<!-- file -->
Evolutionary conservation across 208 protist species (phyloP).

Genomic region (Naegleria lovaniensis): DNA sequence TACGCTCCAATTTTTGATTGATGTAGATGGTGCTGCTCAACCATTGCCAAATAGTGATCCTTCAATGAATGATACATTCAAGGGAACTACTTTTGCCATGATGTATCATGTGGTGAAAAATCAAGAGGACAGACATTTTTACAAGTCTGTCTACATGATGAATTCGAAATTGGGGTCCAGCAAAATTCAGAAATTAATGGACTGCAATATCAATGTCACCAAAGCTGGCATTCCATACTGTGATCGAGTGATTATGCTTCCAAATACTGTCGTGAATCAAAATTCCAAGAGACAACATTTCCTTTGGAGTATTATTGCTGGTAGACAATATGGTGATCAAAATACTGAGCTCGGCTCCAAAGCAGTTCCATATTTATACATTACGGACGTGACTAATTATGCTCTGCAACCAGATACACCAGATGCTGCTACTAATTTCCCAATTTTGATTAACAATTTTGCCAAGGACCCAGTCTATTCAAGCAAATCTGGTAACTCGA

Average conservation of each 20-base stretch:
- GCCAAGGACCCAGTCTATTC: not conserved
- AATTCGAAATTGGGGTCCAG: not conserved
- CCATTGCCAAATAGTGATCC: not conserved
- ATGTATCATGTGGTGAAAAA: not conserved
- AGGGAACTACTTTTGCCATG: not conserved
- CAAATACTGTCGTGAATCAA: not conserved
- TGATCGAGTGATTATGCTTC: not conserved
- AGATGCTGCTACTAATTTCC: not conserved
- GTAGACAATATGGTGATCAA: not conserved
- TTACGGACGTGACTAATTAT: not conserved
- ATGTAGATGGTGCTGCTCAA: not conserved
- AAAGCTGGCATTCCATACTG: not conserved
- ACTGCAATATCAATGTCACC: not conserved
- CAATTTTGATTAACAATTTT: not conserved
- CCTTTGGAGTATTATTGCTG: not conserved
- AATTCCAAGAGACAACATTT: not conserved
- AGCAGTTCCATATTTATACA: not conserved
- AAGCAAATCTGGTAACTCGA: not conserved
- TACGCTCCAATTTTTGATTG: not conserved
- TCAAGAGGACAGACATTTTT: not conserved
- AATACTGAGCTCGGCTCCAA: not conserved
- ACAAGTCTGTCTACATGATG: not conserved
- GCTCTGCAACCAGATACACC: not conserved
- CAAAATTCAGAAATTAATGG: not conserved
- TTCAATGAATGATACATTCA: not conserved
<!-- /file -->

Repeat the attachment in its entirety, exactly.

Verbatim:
Evolutionary conservation across 208 protist species (phyloP).

Genomic region (Naegleria lovaniensis): DNA sequence TACGCTCCAATTTTTGATTGATGTAGATGGTGCTGCTCAACCATTGCCAAATAGTGATCCTTCAATGAATGATACATTCAAGGGAACTACTTTTGCCATGATGTATCATGTGGTGAAAAATCAAGAGGACAGACATTTTTACAAGTCTGTCTACATGATGAATTCGAAATTGGGGTCCAGCAAAATTCAGAAATTAATGGACTGCAATATCAATGTCACCAAAGCTGGCATTCCATACTGTGATCGAGTGATTATGCTTCCAAATACTGTCGTGAATCAAAATTCCAAGAGACAACATTTCCTTTGGAGTATTATTGCTGGTAGACAATATGGTGATCAAAATACTGAGCTCGGCTCCAAAGCAGTTCCATATTTATACATTACGGACGTGACTAATTATGCTCTGCAACCAGATACACCAGATGCTGCTACTAATTTCCCAATTTTGATTAACAATTTTGCCAAGGACCCAGTCTATTCAAGCAAATCTGGTAACTCGA

Average conservation of each 20-base stretch:
- GCCAAGGACCCAGTCTATTC: not conserved
- AATTCGAAATTGGGGTCCAG: not conserved
- CCATTGCCAAATAGTGATCC: not conserved
- ATGTATCATGTGGTGAAAAA: not conserved
- AGGGAACTACTTTTGCCATG: not conserved
- CAAATACTGTCGTGAATCAA: not conserved
- TGATCGAGTGATTATGCTTC: not conserved
- AGATGCTGCTACTAATTTCC: not conserved
- GTAGACAATATGGTGATCAA: not conserved
- TTACGGACGTGACTAATTAT: not conserved
- ATGTAGATGGTGCTGCTCAA: not conserved
- AAAGCTGGCATTCCATACTG: not conserved
- ACTGCAATATCAATGTCACC: not conserved
- CAATTTTGATTAACAATTTT: not conserved
- CCTTTGGAGTATTATTGCTG: not conserved
- AATTCCAAGAGACAACATTT: not conserved
- AGCAGTTCCATATTTATACA: not conserved
- AAGCAAATCTGGTAACTCGA: not conserved
- TACGCTCCAATTTTTGATTG: not conserved
- TCAAGAGGACAGACATTTTT: not conserved
- AATACTGAGCTCGGCTCCAA: not conserved
- ACAAGTCTGTCTACATGATG: not conserved
- GCTCTGCAACCAGATACACC: not conserved
- CAAAATTCAGAAATTAATGG: not conserved
- TTCAATGAATGATACATTCA: not conserved